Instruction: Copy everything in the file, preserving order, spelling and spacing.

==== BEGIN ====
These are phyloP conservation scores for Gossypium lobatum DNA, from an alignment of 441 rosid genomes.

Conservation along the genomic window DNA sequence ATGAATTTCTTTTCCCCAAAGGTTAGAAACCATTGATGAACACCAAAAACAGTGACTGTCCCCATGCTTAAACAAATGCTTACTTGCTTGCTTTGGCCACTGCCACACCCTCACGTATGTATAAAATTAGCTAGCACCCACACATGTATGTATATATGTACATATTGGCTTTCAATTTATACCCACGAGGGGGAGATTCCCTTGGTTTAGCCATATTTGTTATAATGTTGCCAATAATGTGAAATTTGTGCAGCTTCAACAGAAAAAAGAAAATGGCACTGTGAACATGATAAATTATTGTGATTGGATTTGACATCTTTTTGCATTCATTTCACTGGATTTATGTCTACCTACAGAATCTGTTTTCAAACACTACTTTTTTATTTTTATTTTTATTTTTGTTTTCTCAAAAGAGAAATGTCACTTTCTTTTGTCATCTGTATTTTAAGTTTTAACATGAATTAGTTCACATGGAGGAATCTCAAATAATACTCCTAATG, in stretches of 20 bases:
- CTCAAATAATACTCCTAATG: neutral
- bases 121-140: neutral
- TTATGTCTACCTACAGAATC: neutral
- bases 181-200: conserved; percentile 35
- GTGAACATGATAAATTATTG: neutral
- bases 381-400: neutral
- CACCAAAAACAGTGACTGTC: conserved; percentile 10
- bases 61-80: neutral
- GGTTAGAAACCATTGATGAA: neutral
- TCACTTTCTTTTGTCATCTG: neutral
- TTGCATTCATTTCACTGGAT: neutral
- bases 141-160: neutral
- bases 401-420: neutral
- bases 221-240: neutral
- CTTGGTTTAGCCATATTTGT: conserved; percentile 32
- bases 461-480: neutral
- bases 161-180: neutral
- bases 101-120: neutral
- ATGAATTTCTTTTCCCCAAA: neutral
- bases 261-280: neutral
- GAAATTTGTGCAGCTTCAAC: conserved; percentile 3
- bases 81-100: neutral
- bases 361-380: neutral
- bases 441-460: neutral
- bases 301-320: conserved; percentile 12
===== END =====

These are phyloP conservation scores for Gossypium lobatum DNA, from an alignment of 441 rosid genomes.

Conservation along the genomic window DNA sequence ATGAATTTCTTTTCCCCAAAGGTTAGAAACCATTGATGAACACCAAAAACAGTGACTGTCCCCATGCTTAAACAAATGCTTACTTGCTTGCTTTGGCCACTGCCACACCCTCACGTATGTATAAAATTAGCTAGCACCCACACATGTATGTATATATGTACATATTGGCTTTCAATTTATACCCACGAGGGGGAGATTCCCTTGGTTTAGCCATATTTGTTATAATGTTGCCAATAATGTGAAATTTGTGCAGCTTCAACAGAAAAAAGAAAATGGCACTGTGAACATGATAAATTATTGTGATTGGATTTGACATCTTTTTGCATTCATTTCACTGGATTTATGTCTACCTACAGAATCTGTTTTCAAACACTACTTTTTTATTTTTATTTTTATTTTTGTTTTCTCAAAAGAGAAATGTCACTTTCTTTTGTCATCTGTATTTTAAGTTTTAACATGAATTAGTTCACATGGAGGAATCTCAAATAATACTCCTAATG, in stretches of 20 bases:
- CTCAAATAATACTCCTAATG: neutral
- bases 121-140: neutral
- TTATGTCTACCTACAGAATC: neutral
- bases 181-200: conserved; percentile 35
- GTGAACATGATAAATTATTG: neutral
- bases 381-400: neutral
- CACCAAAAACAGTGACTGTC: conserved; percentile 10
- bases 61-80: neutral
- GGTTAGAAACCATTGATGAA: neutral
- TCACTTTCTTTTGTCATCTG: neutral
- TTGCATTCATTTCACTGGAT: neutral
- bases 141-160: neutral
- bases 401-420: neutral
- bases 221-240: neutral
- CTTGGTTTAGCCATATTTGT: conserved; percentile 32
- bases 461-480: neutral
- bases 161-180: neutral
- bases 101-120: neutral
- ATGAATTTCTTTTCCCCAAA: neutral
- bases 261-280: neutral
- GAAATTTGTGCAGCTTCAAC: conserved; percentile 3
- bases 81-100: neutral
- bases 361-380: neutral
- bases 441-460: neutral
- bases 301-320: conserved; percentile 12